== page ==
“If we can get past the impasse of the North Koreans saying, ‘We will only come to the table if you recognize us as a nuclear state,’ and the U.S. saying, ‘We can only enter into talks if you commit to denuclearization,’ there’s a diplomatic space,” said Robert S. Litwak, director of security studies at the Woodrow Wilson International Center for Scholars in Washington, and author of “Preventing North Korea’s Nuclear Breakout.”

Mr. Litwak advocates a freeze deal that he said would “at least stop us from having to deal with a North Korea with 100 nuclear weapons, instead of 20 or so” — the current estimate of the size of its arsenal.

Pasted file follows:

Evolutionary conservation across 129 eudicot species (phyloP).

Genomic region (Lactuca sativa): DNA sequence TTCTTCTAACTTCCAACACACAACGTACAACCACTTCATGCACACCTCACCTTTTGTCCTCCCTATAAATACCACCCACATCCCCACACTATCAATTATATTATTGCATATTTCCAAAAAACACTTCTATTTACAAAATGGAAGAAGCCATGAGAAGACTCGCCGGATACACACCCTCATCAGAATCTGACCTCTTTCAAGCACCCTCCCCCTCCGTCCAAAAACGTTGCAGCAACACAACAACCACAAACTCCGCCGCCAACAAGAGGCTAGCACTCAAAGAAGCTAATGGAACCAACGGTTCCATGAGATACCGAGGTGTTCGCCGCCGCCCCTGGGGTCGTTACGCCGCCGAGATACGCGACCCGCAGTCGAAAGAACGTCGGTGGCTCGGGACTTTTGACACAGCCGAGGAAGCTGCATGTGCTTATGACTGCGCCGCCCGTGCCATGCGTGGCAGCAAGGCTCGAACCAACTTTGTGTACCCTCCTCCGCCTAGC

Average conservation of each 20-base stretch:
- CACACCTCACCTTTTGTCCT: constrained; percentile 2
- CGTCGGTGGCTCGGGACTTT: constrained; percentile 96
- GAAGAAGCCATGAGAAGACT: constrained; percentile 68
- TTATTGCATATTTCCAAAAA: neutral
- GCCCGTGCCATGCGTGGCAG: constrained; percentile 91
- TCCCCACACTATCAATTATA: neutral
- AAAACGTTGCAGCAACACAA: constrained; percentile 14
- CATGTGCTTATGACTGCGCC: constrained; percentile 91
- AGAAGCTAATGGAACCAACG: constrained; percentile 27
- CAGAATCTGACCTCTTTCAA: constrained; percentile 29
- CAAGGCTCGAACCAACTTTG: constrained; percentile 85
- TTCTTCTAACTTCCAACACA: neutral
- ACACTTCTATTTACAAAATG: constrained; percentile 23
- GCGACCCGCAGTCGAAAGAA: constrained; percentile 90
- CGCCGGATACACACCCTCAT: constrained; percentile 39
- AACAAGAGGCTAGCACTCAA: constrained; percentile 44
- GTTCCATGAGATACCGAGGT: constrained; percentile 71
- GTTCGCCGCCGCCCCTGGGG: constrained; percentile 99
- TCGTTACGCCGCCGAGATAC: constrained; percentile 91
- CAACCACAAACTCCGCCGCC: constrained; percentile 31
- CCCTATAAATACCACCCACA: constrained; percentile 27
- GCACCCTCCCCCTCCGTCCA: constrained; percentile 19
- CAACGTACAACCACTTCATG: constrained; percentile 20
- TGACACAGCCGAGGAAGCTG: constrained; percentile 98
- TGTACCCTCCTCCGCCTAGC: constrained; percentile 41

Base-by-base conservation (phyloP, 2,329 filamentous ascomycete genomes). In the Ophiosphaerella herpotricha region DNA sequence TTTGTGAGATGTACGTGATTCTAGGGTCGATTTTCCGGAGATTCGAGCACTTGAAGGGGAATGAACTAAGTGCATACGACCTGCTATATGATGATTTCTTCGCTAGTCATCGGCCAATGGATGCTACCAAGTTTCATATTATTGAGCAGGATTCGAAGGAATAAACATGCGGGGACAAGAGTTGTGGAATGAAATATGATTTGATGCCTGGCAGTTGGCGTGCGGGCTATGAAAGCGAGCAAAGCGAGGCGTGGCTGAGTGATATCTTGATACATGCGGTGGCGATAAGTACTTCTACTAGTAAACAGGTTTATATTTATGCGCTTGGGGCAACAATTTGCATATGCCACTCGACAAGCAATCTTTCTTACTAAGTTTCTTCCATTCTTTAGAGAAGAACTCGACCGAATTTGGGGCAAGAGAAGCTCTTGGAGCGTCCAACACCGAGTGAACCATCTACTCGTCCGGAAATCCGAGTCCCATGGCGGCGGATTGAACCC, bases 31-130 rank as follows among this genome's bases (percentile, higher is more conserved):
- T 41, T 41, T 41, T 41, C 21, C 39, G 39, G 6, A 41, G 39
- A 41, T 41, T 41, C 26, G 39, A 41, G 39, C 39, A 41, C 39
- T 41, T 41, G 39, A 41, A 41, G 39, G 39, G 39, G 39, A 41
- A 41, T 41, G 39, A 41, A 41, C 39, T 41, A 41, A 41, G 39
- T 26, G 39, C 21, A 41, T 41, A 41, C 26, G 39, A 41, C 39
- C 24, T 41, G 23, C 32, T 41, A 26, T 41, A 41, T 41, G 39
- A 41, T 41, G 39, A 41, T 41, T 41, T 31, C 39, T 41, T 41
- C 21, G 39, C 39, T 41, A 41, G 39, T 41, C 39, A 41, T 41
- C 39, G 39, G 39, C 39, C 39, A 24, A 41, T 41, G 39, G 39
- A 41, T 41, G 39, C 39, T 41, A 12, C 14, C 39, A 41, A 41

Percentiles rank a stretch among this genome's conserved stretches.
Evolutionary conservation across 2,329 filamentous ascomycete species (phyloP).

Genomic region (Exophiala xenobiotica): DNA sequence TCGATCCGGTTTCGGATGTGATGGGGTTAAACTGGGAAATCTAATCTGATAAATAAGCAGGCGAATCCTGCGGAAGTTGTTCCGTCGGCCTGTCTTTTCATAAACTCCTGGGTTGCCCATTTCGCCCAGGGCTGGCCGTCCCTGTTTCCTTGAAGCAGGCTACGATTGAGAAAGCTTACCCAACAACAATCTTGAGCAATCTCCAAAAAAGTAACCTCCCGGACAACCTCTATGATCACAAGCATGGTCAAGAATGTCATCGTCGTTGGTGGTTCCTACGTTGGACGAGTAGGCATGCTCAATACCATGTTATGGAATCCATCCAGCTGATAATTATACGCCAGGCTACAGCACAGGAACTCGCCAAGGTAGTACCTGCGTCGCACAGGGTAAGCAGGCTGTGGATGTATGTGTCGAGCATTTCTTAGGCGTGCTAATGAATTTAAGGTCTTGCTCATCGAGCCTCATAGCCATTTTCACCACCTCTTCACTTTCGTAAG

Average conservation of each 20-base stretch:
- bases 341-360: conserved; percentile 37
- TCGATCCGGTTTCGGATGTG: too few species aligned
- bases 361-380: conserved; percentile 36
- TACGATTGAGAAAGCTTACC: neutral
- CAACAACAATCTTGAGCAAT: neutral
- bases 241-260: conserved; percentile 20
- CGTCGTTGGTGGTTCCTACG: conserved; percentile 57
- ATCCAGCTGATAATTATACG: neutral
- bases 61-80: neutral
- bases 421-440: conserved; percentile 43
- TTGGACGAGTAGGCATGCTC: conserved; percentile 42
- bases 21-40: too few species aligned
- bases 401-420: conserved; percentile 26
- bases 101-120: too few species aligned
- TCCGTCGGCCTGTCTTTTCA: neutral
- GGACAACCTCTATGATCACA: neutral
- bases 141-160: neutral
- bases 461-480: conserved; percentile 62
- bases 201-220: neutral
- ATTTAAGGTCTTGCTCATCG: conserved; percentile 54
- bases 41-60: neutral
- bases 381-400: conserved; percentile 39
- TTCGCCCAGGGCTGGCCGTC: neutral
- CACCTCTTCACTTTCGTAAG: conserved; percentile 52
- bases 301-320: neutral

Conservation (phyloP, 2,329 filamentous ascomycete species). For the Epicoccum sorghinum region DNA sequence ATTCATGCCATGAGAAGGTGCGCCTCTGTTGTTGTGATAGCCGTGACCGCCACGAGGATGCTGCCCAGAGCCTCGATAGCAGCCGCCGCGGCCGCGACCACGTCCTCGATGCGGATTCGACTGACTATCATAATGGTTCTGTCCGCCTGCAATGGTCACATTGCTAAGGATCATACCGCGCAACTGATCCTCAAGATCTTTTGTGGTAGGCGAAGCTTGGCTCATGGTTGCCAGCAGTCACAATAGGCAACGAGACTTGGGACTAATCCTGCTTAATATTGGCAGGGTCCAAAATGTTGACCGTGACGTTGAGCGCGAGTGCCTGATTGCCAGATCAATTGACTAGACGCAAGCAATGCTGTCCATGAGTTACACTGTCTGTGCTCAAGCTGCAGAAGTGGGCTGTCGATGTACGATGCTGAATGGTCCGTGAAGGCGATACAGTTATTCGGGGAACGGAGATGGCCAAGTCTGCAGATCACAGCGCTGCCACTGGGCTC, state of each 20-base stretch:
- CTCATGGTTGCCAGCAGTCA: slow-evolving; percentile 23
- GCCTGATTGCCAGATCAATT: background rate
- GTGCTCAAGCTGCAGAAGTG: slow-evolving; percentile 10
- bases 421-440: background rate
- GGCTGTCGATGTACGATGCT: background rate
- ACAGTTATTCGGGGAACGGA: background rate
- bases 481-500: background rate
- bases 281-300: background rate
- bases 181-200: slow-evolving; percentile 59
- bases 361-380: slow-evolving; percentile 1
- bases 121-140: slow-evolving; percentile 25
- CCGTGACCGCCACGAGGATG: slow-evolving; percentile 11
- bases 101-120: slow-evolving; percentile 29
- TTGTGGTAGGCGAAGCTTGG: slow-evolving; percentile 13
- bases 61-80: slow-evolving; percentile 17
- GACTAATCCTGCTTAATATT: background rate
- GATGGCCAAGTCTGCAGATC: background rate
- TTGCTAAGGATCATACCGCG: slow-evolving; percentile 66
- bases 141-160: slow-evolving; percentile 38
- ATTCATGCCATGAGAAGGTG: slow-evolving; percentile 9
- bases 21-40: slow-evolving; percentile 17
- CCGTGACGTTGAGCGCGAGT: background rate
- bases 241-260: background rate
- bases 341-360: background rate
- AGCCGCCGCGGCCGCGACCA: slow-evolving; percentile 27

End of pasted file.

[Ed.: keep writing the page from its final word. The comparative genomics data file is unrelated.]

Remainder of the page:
I want to assume Litwak has thought about MAD and MID and understands that what stops an arms-race is its cost not the degree to which either side can carbonize the rubble. Any country would be stupid to build more than, say, 100 of the damn things. The US, with ~4,500, has massively overspent on what amounts to a mostly useless tool of statecraft; perhaps the North Koreans would be so foolish, but that’d be their problem. Even if North Korea built up an arsenal the size of the USSR’s at its height (~9,000 warheads plus delivery systems) it would still only be able to make the other guy lose a bit harder in a lose/lose war. 20 warheads is enough to ensure that all of North Korea be destroyed by a US counter-strike if they launch one. That’s the same as the scenario with the USSR, which we survived (so far) through negotiation and statecraft (so far). It probably helped that US/USSR nuclear negotiations weren’t carried by Twitter or sending back and forth feces-smeared postcards, but figuring those implementation details out is what a Secretary of State is supposed to do.